Android Auto gets rid of that pesky car requirement

With the latest update, you can use the driver-optimized interface right on your phone or tablet, with no special car hardware necessary.

Back in May, we gave you an early look at Google's work to put Android Auto interface right on your phone. Today, the company makes good on its promise to release the new one-phone experience "later this year." With the latest update, you no longer need an Android Auto compatible infotainment system. All you need is your phone.

No car, no problem

You have, of course, always needed an Android phone with Android Auto running on it. You would plug it into your car via USB and then your infotainment system would show the interface, but use your phone's data connection and information to play music, send texts, navigate via maps, place phone calls, and so on.

For a lot of users, that's no good. Yes, a large and growing number of cars support the standard. But people don't go buy a new car every year. And you can't always just plop in a new infotainment system. Consider my case: I drive a Prius. Toyota is invested in its own Entune software, and supports neither Android Auto nor Apple CarPlay. And it's a lease, so I can't just go hacking into my dash.

android auto phone screenshot call maps

Calls, maps, music, and more. It's all there, in a very driver-friendly interface.

But I use my phone in the car all the time. I mount it to a bracket that clips to the A/C vent, and I use the Bluetooth connection to make calls, listen to music, and get Google Maps navigation. It's great, but it's hard to to use while driving.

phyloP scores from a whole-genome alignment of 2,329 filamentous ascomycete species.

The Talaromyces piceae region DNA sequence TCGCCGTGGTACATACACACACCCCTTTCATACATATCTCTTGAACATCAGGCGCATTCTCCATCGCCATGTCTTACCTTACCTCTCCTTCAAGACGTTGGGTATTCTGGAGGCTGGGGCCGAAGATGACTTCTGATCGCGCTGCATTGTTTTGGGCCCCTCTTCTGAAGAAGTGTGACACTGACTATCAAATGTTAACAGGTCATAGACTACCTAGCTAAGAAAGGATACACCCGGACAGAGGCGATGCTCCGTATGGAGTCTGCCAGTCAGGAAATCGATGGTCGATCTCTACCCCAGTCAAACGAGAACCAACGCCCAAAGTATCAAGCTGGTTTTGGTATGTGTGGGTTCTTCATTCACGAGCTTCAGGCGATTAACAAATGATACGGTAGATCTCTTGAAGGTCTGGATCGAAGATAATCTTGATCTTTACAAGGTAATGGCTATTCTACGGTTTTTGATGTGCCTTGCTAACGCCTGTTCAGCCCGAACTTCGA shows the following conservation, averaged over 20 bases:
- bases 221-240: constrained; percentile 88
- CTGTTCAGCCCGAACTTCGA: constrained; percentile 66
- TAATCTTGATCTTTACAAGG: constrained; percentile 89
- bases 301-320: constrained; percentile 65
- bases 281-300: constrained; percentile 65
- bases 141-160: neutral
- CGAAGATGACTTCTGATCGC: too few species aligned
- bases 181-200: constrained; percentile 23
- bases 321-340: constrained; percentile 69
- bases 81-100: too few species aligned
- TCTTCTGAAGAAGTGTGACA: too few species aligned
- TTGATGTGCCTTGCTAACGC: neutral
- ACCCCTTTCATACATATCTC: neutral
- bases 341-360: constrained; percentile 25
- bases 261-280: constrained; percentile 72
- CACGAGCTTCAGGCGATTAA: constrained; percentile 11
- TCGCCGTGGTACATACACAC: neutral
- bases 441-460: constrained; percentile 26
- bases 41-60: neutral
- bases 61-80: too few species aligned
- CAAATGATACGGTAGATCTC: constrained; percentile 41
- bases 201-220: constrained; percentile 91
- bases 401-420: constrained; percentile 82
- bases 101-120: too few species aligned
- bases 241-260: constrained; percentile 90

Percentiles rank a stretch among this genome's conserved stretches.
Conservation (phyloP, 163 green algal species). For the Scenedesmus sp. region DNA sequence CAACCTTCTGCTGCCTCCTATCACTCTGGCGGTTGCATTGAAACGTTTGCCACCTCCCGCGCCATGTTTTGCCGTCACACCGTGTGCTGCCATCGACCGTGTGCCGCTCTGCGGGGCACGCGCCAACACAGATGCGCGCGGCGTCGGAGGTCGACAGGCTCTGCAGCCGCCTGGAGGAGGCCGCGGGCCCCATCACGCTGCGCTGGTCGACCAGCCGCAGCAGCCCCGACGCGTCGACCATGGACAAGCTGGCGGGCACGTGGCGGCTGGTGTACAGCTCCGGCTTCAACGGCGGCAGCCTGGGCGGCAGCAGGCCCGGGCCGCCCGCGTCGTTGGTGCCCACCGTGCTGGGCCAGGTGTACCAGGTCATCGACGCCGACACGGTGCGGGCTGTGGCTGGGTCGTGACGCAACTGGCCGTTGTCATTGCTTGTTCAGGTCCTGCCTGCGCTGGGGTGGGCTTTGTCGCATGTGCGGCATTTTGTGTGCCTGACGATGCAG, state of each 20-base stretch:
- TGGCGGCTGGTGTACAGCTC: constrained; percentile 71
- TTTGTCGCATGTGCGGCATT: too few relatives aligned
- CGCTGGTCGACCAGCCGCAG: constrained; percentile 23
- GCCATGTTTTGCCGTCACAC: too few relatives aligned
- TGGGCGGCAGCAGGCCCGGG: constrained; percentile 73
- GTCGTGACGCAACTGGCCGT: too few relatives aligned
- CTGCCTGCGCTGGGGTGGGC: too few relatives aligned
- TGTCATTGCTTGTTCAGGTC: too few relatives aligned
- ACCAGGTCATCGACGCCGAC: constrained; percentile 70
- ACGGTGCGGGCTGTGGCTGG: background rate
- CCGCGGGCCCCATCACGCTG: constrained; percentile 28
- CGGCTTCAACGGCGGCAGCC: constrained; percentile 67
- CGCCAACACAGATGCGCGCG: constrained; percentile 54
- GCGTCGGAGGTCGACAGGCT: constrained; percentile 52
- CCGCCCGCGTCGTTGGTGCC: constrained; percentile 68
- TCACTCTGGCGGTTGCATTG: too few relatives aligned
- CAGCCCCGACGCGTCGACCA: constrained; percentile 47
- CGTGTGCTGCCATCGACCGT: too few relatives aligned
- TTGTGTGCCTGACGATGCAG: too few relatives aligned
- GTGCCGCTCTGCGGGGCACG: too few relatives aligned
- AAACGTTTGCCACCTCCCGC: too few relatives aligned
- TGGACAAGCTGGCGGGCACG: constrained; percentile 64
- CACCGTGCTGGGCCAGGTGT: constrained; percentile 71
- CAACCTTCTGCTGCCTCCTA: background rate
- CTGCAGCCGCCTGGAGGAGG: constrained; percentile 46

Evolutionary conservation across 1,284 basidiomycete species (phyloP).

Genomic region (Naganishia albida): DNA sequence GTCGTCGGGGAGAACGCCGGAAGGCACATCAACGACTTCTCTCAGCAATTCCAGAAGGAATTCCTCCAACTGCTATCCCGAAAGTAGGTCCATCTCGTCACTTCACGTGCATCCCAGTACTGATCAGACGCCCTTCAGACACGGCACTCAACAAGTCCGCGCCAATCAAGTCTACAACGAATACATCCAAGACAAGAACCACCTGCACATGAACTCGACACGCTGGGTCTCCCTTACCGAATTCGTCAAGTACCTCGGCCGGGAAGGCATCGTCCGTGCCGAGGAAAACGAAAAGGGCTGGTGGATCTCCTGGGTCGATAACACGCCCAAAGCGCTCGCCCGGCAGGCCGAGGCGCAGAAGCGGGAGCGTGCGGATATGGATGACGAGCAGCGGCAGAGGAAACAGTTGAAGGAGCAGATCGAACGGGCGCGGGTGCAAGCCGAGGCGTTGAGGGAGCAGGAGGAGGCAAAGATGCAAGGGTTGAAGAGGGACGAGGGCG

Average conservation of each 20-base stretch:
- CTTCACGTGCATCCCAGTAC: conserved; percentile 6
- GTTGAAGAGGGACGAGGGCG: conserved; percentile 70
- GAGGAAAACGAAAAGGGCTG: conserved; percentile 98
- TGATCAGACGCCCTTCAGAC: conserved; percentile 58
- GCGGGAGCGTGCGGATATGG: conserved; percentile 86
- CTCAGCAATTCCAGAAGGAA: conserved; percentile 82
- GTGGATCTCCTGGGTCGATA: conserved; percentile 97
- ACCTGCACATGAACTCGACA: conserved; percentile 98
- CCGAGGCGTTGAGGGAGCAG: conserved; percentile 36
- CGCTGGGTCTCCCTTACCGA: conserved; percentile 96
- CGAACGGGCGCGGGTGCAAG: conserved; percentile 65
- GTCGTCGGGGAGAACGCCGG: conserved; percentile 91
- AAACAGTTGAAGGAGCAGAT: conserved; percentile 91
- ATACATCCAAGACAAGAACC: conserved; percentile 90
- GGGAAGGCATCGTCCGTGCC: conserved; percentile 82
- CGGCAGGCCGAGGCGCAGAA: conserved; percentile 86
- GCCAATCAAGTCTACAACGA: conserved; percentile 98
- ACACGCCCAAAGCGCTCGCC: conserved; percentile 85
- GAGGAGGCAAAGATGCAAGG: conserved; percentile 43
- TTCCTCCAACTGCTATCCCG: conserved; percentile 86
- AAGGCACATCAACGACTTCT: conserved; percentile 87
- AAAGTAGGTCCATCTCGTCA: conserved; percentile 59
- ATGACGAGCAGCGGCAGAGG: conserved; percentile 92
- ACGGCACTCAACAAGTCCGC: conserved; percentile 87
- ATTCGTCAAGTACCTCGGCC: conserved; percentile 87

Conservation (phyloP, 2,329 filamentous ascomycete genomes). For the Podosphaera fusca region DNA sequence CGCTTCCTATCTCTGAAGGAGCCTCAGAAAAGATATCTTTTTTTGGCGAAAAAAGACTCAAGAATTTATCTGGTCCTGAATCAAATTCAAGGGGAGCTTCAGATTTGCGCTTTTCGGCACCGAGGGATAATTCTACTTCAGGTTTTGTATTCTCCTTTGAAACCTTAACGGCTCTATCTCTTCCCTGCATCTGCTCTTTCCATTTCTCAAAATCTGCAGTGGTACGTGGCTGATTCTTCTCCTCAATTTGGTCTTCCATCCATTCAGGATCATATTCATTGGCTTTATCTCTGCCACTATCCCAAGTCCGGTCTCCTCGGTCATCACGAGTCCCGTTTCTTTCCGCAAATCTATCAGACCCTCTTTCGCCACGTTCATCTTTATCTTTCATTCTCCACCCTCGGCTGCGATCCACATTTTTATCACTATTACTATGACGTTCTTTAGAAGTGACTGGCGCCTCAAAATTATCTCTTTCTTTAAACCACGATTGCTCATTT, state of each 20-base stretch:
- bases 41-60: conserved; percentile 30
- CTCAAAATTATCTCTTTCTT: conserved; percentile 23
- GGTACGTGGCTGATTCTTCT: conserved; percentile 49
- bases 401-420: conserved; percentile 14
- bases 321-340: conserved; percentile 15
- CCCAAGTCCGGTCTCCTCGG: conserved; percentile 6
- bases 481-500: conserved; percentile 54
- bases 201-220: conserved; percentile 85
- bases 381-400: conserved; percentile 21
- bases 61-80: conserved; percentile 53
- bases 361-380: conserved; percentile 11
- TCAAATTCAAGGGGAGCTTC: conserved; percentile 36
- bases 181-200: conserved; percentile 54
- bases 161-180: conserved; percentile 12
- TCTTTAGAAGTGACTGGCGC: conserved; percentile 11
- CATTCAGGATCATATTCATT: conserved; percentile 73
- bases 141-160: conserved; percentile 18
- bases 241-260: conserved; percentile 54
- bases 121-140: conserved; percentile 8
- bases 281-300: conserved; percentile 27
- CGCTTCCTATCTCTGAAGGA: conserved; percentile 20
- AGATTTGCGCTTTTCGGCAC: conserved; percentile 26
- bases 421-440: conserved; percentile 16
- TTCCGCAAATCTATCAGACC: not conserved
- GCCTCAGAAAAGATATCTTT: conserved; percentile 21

That's where this new update really makes all the difference. After giving the new Android Auto app a huge host of permissions (it needs to make calls, send texts, get your location, play music, and so much more), I was given the option to have the app automatically launch when it connects to my car's Bluetooth.

After that, it all seemed very familiar. The on-phone experience is not exactly like the in-dash one, but close enough. It assumes you've got a smaller display, and doesn't want to overwhelm you with quite as much stuff to tap on. And of course you can't control it with buttons on your steering wheel.

android auto phone screenshot 06

Both portait and landscape modes are supported, so mount your phone however you like.

But all the main features are there: Maps, directions, and traffic. Making calls. Sending texts by voice. Listening to one of the many supported audio streaming services. You could do this stuff with your phone before, but with Android Auto it's all pulled into a cohesive, driver-friendly interface that sticks to a small number of large touch targets. You know, so you don't kill yourself trying to start up your favorite road trip playlist.

Strong app support

The list of apps that support Android Auto has grown quite strong. The real downside has been the difficulty of getting it in your car. Now that you get the driver-friendly interface right on your phone, the app really is worth picking up for nearly everyone who drives. There's no split in app support with this new version—all current Android Auto apps are supposed to work just fine, and developers don't need to do anything in particular to support the on-phone experience.

Not everything is quite as perfect as we would like it to be, though. Using "OK Google" voice commands isn't yet enabled, and will come in another update over the next few weeks. There's an ever-present microphone in the top right; you'll have to tap that to give Android Auto a voice command. Once you do, all the voice commands that work on the in-dash experience appear to work here.

Now that you don't actually need a car, I can see Android Auto being useful for other types of users. Bicyclists who mount their phones to their handlebars, for instance. Pair it with a Bluetooth speaker and use it on your boat...you won't find nautical "traffic" reports but the rest of the features might prove useful.

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Jason Cross

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